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Louis Amestoy: A historical intersection thanks to a marvelous photo collection chronicling Texas, California

Kerrville historian Joe Herring Jr. initially wrote about the collection of photos from Yale University and their connection to Kerrville, but the story is even broader.

(Editor's note: Louis Amestoy served on the Ramona Bowl Amphitheater's board of directors from 2004 to 2009. The Ramona Outdoor Drama is the longest-running outdoor drama in the United States and celebrates its centennial in 2022.)

Call it a historical intersection. Why else would a 128-year-old photo album connect Kerrville, Texas, with Los Angeles, California?

Yes, an intersection of transportation breakthroughs, coupled with a best-selling novel and a technological shift, all contribute to a magnificent collection of photographs from 1893 that chronicle an eastward journey by train.

The only problem is that we don't know for sure. There's circumstantial evidence about the tale of the 1893 photo album — captured by an unknown photographer.

When my friend Joe Herring Jr. told me about an album of vacation photographs from 1893, I was immediately intrigued by the story, but this was far more than snapshots — it was a stunning collection of travel photojournalism.

On Saturday, I got my first look at Herring's pop-up museum at Pint and Plow. The album features a stay in San Antonio and Kerrville before the unknown photographer moves to California. Herring focuses on the Kerrville element, and what's fascinating about the photos is that it captures some of the work-life around Kerrville at the time.

Joe Herring Jr.'s pop-up museum at Pint and Plow tells the Kerrville connection to the photo album.

The year 1893 is also an interesting one in American history, with the magnificent Chicago World's Fair lauding technological achievements. Thomas Edison was experimenting with movies. The country would later face an economic panic and depression. You see one example of change after another in the photos — mostly electrification and phone lines.

For Herring, the prize is that these are some of the earliest known photos of Kerrville. Years ago, as the story goes, sharp-eyed Lanza Teague spotted the collection on eBay and let Herring know about the find. The problem is that the owner wanted far more than Teague or Herring were willing to pay.

"But we regretted it," Herring said of not purchasing the collection, which eventually was acquired by Yale University. There are 19 photos of Kerrville in the collection.

Herring got to see life in Kerrville far earlier than was previously captured.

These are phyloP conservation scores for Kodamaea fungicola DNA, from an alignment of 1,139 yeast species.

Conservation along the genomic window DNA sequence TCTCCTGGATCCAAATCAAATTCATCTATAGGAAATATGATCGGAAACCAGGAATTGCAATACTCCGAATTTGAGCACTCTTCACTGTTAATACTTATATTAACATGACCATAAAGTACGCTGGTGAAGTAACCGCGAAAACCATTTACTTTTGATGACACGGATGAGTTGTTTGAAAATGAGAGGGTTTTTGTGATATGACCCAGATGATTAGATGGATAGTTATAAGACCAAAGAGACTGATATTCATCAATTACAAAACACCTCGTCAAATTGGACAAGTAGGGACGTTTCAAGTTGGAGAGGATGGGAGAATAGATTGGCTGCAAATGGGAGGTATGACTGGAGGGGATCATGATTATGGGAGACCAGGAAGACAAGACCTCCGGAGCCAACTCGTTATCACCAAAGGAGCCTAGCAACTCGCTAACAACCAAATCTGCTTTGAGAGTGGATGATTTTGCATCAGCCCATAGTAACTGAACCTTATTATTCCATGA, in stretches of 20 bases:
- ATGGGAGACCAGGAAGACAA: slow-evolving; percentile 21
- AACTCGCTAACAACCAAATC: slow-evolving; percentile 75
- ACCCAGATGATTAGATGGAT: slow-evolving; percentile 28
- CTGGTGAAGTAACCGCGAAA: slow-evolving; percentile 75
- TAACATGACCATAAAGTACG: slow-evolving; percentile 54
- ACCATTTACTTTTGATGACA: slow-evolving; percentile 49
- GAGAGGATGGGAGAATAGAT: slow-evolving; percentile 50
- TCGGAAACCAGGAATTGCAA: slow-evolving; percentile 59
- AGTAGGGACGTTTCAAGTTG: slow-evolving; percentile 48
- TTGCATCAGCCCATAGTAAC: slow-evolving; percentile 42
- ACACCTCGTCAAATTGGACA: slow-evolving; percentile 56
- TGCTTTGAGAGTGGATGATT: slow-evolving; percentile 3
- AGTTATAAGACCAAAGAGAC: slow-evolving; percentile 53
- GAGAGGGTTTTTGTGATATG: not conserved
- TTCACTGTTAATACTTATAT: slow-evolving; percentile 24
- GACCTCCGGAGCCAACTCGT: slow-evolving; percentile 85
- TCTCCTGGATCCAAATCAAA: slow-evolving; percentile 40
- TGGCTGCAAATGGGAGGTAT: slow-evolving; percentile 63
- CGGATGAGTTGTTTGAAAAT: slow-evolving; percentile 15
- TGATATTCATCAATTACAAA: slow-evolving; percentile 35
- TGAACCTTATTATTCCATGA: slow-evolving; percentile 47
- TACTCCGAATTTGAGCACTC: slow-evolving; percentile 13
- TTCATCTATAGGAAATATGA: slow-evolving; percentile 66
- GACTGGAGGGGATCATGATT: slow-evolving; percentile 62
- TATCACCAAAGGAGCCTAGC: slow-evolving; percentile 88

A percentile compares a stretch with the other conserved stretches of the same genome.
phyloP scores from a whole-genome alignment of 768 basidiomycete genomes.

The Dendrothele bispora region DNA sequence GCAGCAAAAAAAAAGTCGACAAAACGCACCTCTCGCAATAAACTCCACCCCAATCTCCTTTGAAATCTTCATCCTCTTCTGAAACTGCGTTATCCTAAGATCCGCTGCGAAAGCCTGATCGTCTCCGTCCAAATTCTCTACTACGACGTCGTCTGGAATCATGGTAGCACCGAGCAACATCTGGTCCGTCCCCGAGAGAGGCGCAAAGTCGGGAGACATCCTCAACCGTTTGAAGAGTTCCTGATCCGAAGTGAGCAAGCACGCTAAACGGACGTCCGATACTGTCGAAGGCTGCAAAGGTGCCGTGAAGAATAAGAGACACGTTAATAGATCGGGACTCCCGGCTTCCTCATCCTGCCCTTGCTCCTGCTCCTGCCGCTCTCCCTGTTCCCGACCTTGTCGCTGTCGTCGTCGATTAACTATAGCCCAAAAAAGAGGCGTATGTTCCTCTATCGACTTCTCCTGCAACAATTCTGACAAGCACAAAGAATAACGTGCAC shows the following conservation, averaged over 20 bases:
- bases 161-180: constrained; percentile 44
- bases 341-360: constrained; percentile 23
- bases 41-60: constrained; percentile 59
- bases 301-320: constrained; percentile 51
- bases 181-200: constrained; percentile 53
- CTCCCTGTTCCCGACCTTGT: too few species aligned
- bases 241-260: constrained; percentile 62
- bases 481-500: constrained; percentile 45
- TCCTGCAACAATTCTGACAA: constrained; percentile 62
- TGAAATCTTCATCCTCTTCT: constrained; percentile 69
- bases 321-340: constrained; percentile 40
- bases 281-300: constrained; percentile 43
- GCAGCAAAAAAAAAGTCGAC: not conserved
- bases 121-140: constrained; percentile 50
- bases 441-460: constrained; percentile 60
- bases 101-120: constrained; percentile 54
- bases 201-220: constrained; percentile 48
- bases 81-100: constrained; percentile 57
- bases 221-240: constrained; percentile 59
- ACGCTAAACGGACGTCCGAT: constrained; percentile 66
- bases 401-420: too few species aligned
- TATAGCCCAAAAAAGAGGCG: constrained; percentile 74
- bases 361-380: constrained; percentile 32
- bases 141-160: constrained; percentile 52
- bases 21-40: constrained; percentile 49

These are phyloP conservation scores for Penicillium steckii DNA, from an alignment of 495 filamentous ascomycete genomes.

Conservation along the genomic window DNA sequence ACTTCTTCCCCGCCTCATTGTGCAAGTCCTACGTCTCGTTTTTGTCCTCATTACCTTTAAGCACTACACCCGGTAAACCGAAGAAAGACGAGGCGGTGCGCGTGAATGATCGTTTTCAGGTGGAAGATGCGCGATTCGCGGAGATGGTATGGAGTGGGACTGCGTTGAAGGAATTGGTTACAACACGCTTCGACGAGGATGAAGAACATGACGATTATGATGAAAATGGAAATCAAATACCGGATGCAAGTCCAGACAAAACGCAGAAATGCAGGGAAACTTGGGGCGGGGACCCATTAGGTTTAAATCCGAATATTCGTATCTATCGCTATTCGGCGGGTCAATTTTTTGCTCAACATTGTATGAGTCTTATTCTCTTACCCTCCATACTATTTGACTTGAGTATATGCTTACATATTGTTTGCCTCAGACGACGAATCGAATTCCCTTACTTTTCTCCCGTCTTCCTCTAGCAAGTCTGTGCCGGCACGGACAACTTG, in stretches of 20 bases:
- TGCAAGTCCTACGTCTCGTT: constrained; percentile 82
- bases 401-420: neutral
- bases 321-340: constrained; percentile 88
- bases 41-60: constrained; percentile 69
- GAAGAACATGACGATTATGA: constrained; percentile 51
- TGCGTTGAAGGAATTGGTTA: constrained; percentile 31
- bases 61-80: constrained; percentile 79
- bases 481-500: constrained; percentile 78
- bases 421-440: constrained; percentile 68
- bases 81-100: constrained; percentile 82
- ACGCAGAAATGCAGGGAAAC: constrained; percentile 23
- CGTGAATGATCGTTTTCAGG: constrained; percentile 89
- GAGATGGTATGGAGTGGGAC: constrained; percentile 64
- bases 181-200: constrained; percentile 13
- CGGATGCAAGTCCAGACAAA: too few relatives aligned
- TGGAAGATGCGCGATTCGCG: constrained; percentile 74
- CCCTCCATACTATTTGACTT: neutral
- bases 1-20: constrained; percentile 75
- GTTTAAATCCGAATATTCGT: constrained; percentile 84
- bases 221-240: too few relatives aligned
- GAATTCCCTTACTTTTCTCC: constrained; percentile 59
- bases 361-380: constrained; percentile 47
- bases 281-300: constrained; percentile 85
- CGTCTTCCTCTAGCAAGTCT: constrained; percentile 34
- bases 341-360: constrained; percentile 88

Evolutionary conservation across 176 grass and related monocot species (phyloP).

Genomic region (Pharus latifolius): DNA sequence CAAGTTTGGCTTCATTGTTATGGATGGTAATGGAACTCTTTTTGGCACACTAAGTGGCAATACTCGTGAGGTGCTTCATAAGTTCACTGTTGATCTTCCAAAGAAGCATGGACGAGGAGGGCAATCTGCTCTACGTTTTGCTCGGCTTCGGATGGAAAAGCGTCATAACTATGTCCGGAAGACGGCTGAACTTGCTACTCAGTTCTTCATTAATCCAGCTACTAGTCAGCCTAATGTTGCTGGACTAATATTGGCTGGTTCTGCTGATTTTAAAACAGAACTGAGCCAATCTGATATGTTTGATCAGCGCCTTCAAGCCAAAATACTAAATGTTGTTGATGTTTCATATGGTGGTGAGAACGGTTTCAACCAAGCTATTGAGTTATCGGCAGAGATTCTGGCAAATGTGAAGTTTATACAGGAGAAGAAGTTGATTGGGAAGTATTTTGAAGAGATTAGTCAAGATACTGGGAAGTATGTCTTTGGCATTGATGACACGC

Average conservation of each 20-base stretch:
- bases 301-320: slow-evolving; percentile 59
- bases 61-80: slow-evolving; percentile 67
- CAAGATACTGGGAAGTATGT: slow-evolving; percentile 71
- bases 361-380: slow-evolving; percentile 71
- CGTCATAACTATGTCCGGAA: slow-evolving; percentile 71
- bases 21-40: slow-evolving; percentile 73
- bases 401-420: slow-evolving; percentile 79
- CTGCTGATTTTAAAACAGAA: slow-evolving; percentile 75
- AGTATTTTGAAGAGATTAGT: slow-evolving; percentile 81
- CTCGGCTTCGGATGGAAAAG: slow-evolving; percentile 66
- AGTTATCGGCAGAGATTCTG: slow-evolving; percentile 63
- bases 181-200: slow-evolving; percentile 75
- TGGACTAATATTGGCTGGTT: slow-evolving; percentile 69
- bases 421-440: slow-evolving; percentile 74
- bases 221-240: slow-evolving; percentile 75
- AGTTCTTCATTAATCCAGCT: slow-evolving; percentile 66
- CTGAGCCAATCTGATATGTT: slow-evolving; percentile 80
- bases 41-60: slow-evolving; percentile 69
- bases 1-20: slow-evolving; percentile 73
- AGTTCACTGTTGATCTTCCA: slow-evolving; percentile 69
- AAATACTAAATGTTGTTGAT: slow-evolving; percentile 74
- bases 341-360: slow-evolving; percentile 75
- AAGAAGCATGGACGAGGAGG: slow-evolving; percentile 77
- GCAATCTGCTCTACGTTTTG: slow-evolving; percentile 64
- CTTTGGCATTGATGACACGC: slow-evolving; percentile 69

"Until this week, the oldest images of Kerr County in my collection for which I can confirm a date, are of a parade in the downtown area — a Saengerfest parade — from September, 1896," Herring wrote in his Dec. 5 blog.

Herring's pop-up exhibit at Pint and Plow is a wonderful addition, and I regularly watch people stop and look at the pictures each morning while we do The Lead Live show.

When Herring initially told me about how the album ends in California, but it was his tantalizing mention of photos specifically of missions San Gabriel, San Fernando and Santa Barbara that piqued my interest and got me thinking about intersections.

Ten years before the photographs were taken and carefully placed in a photo album, the Southern Pacific Railroad completed its transcontinental routes from Los Angeles to New Orleans. The connection greatly expanded the power of California's railroad moguls, who were soon moving refrigerated goods east toward Galveston.

In 1884, a cultural phenomenon hit the nation with the publication of Helen Hunt Jackson's novel "Ramona," which deeply romanticized Southern California, especially the Spanish-era missions, many crumbling due to neglect. The book was a bestseller — a financial windfall Jackson never enjoyed; she died of cancer that same year — leading to an unexpected cottage industry — literary tourism.

An early muckraking writer, Jackson was friends with Harriet Beecher Stowe, who wrote "Uncle Tom's Cabin." Like Stowe, Jackson found an equally important political topic to write about — the U.S. government's treatment of Native Americans. In 1881, she published "A Century of Dishonor." It angered many in the government and failed commercially.

Jackson traveled to Southern California to rest and explore in the wake of this failure. During this trip, she saw the crumbling missions, she saw the treatment of Native Americans, and she learned of the killing of a Cahuilla Indian at the hands of a white man, who won acquittal on a murder charge. From that incident, along with her travels in the state, Jackson wrote about an orphan named half-Indian girl Ramona, who falls in love with the doomed Alessandro. The story is about the racism of the time — solely focused on the degradation of Mission Indians — under the guise of a love story. No one cared about the politics, but the romantic tragedy resonated.

So, if you're heading to California, the places you will want to see is Mission San Gabriel and Mission Santa Barbara, both major settings in the book. San Gabriel was where Ramona was supposed to have been born. Mission Santa Barbara, the Queen of the California missions, is also a set piece in the book — arguably the most magnificent of the state's missions.